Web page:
Auto Lane-Changing Robot

Tianfang Liu (tl697), Liming Yang (ly337)


Nowadays autonomous driving has become the big trend in the automotive industry. Some modern cars have integrated the lane keeping assist into their cruise control function. Our final design project expanded that and achieved a more advanced lane keeping and changing assist system. The project aims to simulate the real-life highway situation and we designed an auto robot car based on Raspberry Pi, which could perform auto lane-changing, safe distance keeping and auto lane-keeping. The algorithm is implemented in Python and ultrasonic distance sensors and infrared line followers are used in our robot.

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Design and Testing

In our design, the car is running on a three-lane highway. We used three ultrasonic sensors to detect the distance of front, left and right in order to make corresponding reaction. Two infrared sensor were attached on the bottom of the car in order to detect the lane mark so that it could perform merging and auto lane correction. If there is no car ahead, our car will just keep going straight. If there is a car in front of our car and the one of the lanes next to our car is clear, our car will switch to that lane. If there’s car in front of it and two side lanes are blocked, it will stop until the front blocking car is moving ahead. If there’s no car around and our car is accidentally driving out of the current lane, it will automatically correct itself into the original lane. The figures below shows an example route of our car on the highway and our finished car.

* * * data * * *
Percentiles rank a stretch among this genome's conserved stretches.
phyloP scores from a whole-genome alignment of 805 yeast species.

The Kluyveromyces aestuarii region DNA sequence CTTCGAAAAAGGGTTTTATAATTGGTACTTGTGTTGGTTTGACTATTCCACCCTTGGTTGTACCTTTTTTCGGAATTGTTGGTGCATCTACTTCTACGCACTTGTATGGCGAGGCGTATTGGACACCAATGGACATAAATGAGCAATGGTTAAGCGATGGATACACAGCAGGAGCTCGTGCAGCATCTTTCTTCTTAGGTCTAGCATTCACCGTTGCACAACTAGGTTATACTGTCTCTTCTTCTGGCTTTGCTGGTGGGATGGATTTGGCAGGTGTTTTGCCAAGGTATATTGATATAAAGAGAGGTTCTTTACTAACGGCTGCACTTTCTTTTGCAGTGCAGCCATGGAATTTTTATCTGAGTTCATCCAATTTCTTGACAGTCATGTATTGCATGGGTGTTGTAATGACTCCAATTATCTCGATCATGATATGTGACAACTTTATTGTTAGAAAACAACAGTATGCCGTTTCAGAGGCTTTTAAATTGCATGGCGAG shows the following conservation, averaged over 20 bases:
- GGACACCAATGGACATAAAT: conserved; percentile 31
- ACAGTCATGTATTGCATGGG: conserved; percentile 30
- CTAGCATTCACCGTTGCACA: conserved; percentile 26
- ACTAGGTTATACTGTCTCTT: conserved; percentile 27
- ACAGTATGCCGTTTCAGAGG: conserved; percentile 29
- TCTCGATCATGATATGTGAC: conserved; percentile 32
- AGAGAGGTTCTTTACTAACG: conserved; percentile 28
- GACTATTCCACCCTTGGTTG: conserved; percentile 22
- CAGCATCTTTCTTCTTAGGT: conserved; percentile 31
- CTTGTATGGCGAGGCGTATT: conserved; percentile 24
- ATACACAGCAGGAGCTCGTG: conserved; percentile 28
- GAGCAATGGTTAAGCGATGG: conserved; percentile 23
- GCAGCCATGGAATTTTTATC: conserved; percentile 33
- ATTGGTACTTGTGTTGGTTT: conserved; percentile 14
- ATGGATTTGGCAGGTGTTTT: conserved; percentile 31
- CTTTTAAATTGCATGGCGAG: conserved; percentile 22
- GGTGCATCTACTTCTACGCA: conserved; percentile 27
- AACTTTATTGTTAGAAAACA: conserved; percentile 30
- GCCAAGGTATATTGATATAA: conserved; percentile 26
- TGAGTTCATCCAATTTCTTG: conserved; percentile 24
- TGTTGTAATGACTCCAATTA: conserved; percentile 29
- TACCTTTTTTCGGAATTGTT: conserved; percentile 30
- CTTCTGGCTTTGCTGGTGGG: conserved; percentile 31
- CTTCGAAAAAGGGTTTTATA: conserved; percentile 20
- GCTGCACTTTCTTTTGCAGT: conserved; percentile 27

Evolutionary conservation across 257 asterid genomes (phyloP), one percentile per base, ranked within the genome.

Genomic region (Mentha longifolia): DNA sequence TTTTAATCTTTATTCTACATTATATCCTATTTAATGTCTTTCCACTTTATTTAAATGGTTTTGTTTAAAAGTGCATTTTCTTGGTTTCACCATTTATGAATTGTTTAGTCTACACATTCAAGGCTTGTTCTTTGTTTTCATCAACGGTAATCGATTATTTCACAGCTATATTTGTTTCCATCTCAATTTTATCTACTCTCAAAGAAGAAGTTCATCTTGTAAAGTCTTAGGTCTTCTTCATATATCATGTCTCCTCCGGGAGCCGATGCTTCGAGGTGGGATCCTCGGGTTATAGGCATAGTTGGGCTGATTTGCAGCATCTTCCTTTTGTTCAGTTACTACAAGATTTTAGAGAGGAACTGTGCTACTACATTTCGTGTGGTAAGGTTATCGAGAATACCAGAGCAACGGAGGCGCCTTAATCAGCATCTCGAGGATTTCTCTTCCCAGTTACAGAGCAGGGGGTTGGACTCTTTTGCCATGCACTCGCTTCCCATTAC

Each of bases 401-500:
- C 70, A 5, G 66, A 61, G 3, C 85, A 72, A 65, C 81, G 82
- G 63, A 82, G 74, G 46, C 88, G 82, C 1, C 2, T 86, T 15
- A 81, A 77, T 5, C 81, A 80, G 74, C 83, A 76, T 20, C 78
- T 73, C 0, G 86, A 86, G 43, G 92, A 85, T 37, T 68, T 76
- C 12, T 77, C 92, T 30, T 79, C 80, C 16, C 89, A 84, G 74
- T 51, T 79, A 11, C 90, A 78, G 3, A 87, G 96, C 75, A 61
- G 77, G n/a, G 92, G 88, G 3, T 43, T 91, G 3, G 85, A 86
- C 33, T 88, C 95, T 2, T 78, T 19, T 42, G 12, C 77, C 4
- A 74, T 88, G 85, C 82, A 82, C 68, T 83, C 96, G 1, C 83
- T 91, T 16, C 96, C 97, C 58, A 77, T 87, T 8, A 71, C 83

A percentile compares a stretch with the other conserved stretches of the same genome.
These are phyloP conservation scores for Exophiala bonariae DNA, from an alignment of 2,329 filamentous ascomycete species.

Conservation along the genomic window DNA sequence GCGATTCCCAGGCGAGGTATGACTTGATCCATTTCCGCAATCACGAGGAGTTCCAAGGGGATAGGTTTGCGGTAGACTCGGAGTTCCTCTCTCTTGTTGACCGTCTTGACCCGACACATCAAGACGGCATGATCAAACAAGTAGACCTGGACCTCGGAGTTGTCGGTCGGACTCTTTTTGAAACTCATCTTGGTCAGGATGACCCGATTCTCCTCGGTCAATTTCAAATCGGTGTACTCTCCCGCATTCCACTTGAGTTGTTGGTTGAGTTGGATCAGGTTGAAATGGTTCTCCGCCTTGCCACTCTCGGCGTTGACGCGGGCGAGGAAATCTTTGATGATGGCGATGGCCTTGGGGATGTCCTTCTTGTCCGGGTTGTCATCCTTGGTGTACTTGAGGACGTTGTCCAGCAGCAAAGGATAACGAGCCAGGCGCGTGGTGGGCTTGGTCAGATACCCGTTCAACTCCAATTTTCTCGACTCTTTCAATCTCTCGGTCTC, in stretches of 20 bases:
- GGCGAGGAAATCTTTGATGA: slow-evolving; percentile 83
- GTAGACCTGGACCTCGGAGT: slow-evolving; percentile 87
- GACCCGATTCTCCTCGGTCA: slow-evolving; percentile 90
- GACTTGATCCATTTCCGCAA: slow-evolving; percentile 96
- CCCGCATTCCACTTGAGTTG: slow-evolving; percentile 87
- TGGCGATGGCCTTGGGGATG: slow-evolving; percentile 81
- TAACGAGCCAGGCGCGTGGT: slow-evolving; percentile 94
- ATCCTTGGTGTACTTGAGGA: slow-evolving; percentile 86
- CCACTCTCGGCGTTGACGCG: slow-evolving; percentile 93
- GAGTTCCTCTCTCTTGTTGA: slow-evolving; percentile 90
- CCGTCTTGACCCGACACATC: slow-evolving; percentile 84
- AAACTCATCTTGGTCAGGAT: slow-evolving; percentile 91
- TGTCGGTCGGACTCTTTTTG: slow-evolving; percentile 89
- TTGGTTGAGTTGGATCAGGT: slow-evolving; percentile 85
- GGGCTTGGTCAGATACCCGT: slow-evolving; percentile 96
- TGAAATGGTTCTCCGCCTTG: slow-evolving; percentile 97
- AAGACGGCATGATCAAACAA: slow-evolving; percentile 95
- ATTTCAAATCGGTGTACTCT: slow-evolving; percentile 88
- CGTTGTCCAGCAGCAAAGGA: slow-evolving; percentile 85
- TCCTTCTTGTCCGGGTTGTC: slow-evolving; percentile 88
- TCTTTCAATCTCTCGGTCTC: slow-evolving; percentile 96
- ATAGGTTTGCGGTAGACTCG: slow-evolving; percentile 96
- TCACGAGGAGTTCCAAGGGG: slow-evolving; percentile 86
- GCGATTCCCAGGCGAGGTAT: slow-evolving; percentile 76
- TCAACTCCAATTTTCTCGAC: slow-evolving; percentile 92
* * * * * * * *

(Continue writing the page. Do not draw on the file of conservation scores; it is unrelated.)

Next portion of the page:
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We first reassembled the car used in lab 3 and the ultrasonic distance sensors we bought arrived. After finishing the reassemble of the car, we tested the ultrasonic distance sensor with a python program. The ultrasonic distance sensor we used is hc-sr04 and the figure below shows the sensor. The working voltage of this sensor is 5V and the proposed minimum detection distance is 2cm, but based on our testing, the minimum distance it could detected is 13cm (not steady) or 15 cm (steady) [1]. We used a Python library called gpiozero and implemented a DistanceSensor instance for each sensor. The distance is returned in centimeter and the testing code is attached in the code appendix section called

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Once we finish the testing of the ultrasonic distance sensor, we developed a python program that makes the car go forward and stops the car when the sensor detects an obstacle within 30 cm. Since the original python program was keeping modified and finally developed into the final program that drives the car, there’s no code example shown in the code appendix session.

As the next step, we bought four infrared sensors for the purpose of lane detection and lane correction. The model we used is SMAKN TCRT5000. The infrared sensor is a reflective optical sensor. It has a operation voltage of 5V. The emitter wavelength is 950 nm and it has a feature of daylight blocking filter [2]. On the GPIO pin connection side, it also has a potentiometer for adjusting sensitivity, which is extremely useful. For example, the distance of detection would affect the detection result, but by adjusting the sensitivity, this problem could be solved.